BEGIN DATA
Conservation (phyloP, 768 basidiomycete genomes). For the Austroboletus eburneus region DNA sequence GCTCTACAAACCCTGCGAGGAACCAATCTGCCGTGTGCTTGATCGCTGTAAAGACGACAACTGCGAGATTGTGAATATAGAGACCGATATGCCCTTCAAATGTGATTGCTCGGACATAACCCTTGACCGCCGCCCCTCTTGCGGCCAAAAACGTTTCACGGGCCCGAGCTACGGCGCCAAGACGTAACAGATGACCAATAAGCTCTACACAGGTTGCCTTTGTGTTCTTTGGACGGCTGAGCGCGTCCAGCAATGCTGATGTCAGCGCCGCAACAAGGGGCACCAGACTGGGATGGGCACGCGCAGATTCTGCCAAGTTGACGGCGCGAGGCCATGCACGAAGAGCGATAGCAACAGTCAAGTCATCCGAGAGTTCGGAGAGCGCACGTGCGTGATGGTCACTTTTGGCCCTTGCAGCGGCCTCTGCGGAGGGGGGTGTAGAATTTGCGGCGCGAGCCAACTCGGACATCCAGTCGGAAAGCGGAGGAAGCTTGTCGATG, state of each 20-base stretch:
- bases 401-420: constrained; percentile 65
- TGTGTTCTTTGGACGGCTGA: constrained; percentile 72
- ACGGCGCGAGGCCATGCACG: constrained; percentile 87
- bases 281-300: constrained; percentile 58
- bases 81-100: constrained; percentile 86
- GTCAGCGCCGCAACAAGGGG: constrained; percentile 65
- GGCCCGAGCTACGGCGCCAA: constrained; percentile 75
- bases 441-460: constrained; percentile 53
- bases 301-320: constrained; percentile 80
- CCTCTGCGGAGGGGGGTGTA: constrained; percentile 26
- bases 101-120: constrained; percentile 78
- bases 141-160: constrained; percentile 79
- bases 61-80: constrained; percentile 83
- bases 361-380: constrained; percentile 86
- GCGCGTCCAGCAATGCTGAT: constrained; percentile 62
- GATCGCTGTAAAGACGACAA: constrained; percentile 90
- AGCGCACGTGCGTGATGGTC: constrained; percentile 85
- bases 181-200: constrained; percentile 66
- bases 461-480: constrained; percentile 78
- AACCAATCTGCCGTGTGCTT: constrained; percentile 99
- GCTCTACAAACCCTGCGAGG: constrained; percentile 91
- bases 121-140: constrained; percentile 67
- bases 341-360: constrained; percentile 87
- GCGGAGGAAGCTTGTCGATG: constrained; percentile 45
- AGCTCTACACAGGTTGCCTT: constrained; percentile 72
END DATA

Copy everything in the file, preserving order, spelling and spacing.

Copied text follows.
Conservation (phyloP, 768 basidiomycete genomes). For the Austroboletus eburneus region DNA sequence GCTCTACAAACCCTGCGAGGAACCAATCTGCCGTGTGCTTGATCGCTGTAAAGACGACAACTGCGAGATTGTGAATATAGAGACCGATATGCCCTTCAAATGTGATTGCTCGGACATAACCCTTGACCGCCGCCCCTCTTGCGGCCAAAAACGTTTCACGGGCCCGAGCTACGGCGCCAAGACGTAACAGATGACCAATAAGCTCTACACAGGTTGCCTTTGTGTTCTTTGGACGGCTGAGCGCGTCCAGCAATGCTGATGTCAGCGCCGCAACAAGGGGCACCAGACTGGGATGGGCACGCGCAGATTCTGCCAAGTTGACGGCGCGAGGCCATGCACGAAGAGCGATAGCAACAGTCAAGTCATCCGAGAGTTCGGAGAGCGCACGTGCGTGATGGTCACTTTTGGCCCTTGCAGCGGCCTCTGCGGAGGGGGGTGTAGAATTTGCGGCGCGAGCCAACTCGGACATCCAGTCGGAAAGCGGAGGAAGCTTGTCGATG, state of each 20-base stretch:
- bases 401-420: constrained; percentile 65
- TGTGTTCTTTGGACGGCTGA: constrained; percentile 72
- ACGGCGCGAGGCCATGCACG: constrained; percentile 87
- bases 281-300: constrained; percentile 58
- bases 81-100: constrained; percentile 86
- GTCAGCGCCGCAACAAGGGG: constrained; percentile 65
- GGCCCGAGCTACGGCGCCAA: constrained; percentile 75
- bases 441-460: constrained; percentile 53
- bases 301-320: constrained; percentile 80
- CCTCTGCGGAGGGGGGTGTA: constrained; percentile 26
- bases 101-120: constrained; percentile 78
- bases 141-160: constrained; percentile 79
- bases 61-80: constrained; percentile 83
- bases 361-380: constrained; percentile 86
- GCGCGTCCAGCAATGCTGAT: constrained; percentile 62
- GATCGCTGTAAAGACGACAA: constrained; percentile 90
- AGCGCACGTGCGTGATGGTC: constrained; percentile 85
- bases 181-200: constrained; percentile 66
- bases 461-480: constrained; percentile 78
- AACCAATCTGCCGTGTGCTT: constrained; percentile 99
- GCTCTACAAACCCTGCGAGG: constrained; percentile 91
- bases 121-140: constrained; percentile 67
- bases 341-360: constrained; percentile 87
- GCGGAGGAAGCTTGTCGATG: constrained; percentile 45
- AGCTCTACACAGGTTGCCTT: constrained; percentile 72